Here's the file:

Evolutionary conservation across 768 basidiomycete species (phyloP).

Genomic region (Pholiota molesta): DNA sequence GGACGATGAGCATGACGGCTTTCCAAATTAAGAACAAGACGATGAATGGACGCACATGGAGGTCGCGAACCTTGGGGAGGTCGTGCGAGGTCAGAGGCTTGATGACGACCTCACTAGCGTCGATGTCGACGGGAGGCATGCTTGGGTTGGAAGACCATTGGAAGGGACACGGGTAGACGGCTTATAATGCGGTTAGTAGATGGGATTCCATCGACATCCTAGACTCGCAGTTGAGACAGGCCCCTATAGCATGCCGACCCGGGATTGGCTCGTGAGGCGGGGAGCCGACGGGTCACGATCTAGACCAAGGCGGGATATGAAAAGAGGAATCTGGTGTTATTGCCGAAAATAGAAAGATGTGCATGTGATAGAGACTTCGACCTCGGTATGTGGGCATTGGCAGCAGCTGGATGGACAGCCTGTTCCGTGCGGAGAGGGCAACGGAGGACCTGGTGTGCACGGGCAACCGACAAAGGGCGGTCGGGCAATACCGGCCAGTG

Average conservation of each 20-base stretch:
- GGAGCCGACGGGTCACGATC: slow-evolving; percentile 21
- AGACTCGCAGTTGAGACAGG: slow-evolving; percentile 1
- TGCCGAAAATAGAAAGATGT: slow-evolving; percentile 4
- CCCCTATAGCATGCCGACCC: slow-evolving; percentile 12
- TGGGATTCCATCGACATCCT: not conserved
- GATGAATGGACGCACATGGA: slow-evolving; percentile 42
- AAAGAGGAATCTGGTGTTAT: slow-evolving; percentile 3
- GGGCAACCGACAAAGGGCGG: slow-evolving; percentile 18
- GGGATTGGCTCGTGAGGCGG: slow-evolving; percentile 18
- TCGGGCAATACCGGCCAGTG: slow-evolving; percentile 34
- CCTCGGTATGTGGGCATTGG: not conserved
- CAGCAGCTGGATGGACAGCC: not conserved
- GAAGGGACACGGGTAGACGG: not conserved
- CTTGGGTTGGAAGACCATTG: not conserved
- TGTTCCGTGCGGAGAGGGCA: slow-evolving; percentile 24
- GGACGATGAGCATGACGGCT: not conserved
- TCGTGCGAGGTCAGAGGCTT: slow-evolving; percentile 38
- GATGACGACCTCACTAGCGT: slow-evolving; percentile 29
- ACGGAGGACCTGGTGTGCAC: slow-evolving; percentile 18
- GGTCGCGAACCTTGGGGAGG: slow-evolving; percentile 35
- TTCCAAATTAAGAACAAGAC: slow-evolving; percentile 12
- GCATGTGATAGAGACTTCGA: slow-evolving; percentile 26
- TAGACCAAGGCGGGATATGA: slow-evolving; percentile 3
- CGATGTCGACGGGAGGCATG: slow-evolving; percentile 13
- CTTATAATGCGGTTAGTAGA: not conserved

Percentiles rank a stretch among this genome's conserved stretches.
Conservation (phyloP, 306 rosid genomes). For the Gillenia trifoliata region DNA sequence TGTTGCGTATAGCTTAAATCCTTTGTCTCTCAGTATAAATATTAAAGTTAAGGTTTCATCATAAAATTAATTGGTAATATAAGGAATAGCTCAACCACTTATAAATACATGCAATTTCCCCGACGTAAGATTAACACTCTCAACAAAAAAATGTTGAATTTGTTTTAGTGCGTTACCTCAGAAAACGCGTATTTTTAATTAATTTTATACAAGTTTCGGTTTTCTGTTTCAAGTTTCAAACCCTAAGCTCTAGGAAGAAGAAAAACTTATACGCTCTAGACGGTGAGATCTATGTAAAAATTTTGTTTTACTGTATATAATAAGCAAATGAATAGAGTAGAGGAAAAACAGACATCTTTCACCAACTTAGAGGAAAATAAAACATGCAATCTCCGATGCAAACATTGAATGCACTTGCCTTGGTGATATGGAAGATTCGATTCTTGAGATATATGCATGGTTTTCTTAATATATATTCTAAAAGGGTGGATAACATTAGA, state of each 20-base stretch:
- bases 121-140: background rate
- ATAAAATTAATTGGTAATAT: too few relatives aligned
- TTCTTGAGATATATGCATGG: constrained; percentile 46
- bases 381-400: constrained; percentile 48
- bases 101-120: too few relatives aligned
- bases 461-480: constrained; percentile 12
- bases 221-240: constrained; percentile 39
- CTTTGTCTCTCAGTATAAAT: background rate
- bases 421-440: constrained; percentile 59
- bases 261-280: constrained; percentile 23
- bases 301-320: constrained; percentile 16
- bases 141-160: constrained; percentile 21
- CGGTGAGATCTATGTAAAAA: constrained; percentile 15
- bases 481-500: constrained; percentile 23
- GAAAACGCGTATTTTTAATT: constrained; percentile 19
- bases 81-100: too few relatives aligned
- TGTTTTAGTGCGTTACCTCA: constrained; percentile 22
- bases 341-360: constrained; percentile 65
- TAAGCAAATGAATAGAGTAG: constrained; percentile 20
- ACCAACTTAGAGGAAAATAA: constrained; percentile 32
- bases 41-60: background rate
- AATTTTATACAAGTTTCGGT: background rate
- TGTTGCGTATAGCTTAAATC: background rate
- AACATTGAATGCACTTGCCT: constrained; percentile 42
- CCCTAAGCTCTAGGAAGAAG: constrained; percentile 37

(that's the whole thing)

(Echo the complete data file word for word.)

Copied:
Evolutionary conservation across 768 basidiomycete species (phyloP).

Genomic region (Pholiota molesta): DNA sequence GGACGATGAGCATGACGGCTTTCCAAATTAAGAACAAGACGATGAATGGACGCACATGGAGGTCGCGAACCTTGGGGAGGTCGTGCGAGGTCAGAGGCTTGATGACGACCTCACTAGCGTCGATGTCGACGGGAGGCATGCTTGGGTTGGAAGACCATTGGAAGGGACACGGGTAGACGGCTTATAATGCGGTTAGTAGATGGGATTCCATCGACATCCTAGACTCGCAGTTGAGACAGGCCCCTATAGCATGCCGACCCGGGATTGGCTCGTGAGGCGGGGAGCCGACGGGTCACGATCTAGACCAAGGCGGGATATGAAAAGAGGAATCTGGTGTTATTGCCGAAAATAGAAAGATGTGCATGTGATAGAGACTTCGACCTCGGTATGTGGGCATTGGCAGCAGCTGGATGGACAGCCTGTTCCGTGCGGAGAGGGCAACGGAGGACCTGGTGTGCACGGGCAACCGACAAAGGGCGGTCGGGCAATACCGGCCAGTG

Average conservation of each 20-base stretch:
- GGAGCCGACGGGTCACGATC: slow-evolving; percentile 21
- AGACTCGCAGTTGAGACAGG: slow-evolving; percentile 1
- TGCCGAAAATAGAAAGATGT: slow-evolving; percentile 4
- CCCCTATAGCATGCCGACCC: slow-evolving; percentile 12
- TGGGATTCCATCGACATCCT: not conserved
- GATGAATGGACGCACATGGA: slow-evolving; percentile 42
- AAAGAGGAATCTGGTGTTAT: slow-evolving; percentile 3
- GGGCAACCGACAAAGGGCGG: slow-evolving; percentile 18
- GGGATTGGCTCGTGAGGCGG: slow-evolving; percentile 18
- TCGGGCAATACCGGCCAGTG: slow-evolving; percentile 34
- CCTCGGTATGTGGGCATTGG: not conserved
- CAGCAGCTGGATGGACAGCC: not conserved
- GAAGGGACACGGGTAGACGG: not conserved
- CTTGGGTTGGAAGACCATTG: not conserved
- TGTTCCGTGCGGAGAGGGCA: slow-evolving; percentile 24
- GGACGATGAGCATGACGGCT: not conserved
- TCGTGCGAGGTCAGAGGCTT: slow-evolving; percentile 38
- GATGACGACCTCACTAGCGT: slow-evolving; percentile 29
- ACGGAGGACCTGGTGTGCAC: slow-evolving; percentile 18
- GGTCGCGAACCTTGGGGAGG: slow-evolving; percentile 35
- TTCCAAATTAAGAACAAGAC: slow-evolving; percentile 12
- GCATGTGATAGAGACTTCGA: slow-evolving; percentile 26
- TAGACCAAGGCGGGATATGA: slow-evolving; percentile 3
- CGATGTCGACGGGAGGCATG: slow-evolving; percentile 13
- CTTATAATGCGGTTAGTAGA: not conserved

Percentiles rank a stretch among this genome's conserved stretches.
Conservation (phyloP, 306 rosid genomes). For the Gillenia trifoliata region DNA sequence TGTTGCGTATAGCTTAAATCCTTTGTCTCTCAGTATAAATATTAAAGTTAAGGTTTCATCATAAAATTAATTGGTAATATAAGGAATAGCTCAACCACTTATAAATACATGCAATTTCCCCGACGTAAGATTAACACTCTCAACAAAAAAATGTTGAATTTGTTTTAGTGCGTTACCTCAGAAAACGCGTATTTTTAATTAATTTTATACAAGTTTCGGTTTTCTGTTTCAAGTTTCAAACCCTAAGCTCTAGGAAGAAGAAAAACTTATACGCTCTAGACGGTGAGATCTATGTAAAAATTTTGTTTTACTGTATATAATAAGCAAATGAATAGAGTAGAGGAAAAACAGACATCTTTCACCAACTTAGAGGAAAATAAAACATGCAATCTCCGATGCAAACATTGAATGCACTTGCCTTGGTGATATGGAAGATTCGATTCTTGAGATATATGCATGGTTTTCTTAATATATATTCTAAAAGGGTGGATAACATTAGA, state of each 20-base stretch:
- bases 121-140: background rate
- ATAAAATTAATTGGTAATAT: too few relatives aligned
- TTCTTGAGATATATGCATGG: constrained; percentile 46
- bases 381-400: constrained; percentile 48
- bases 101-120: too few relatives aligned
- bases 461-480: constrained; percentile 12
- bases 221-240: constrained; percentile 39
- CTTTGTCTCTCAGTATAAAT: background rate
- bases 421-440: constrained; percentile 59
- bases 261-280: constrained; percentile 23
- bases 301-320: constrained; percentile 16
- bases 141-160: constrained; percentile 21
- CGGTGAGATCTATGTAAAAA: constrained; percentile 15
- bases 481-500: constrained; percentile 23
- GAAAACGCGTATTTTTAATT: constrained; percentile 19
- bases 81-100: too few relatives aligned
- TGTTTTAGTGCGTTACCTCA: constrained; percentile 22
- bases 341-360: constrained; percentile 65
- TAAGCAAATGAATAGAGTAG: constrained; percentile 20
- ACCAACTTAGAGGAAAATAA: constrained; percentile 32
- bases 41-60: background rate
- AATTTTATACAAGTTTCGGT: background rate
- TGTTGCGTATAGCTTAAATC: background rate
- AACATTGAATGCACTTGCCT: constrained; percentile 42
- CCCTAAGCTCTAGGAAGAAG: constrained; percentile 37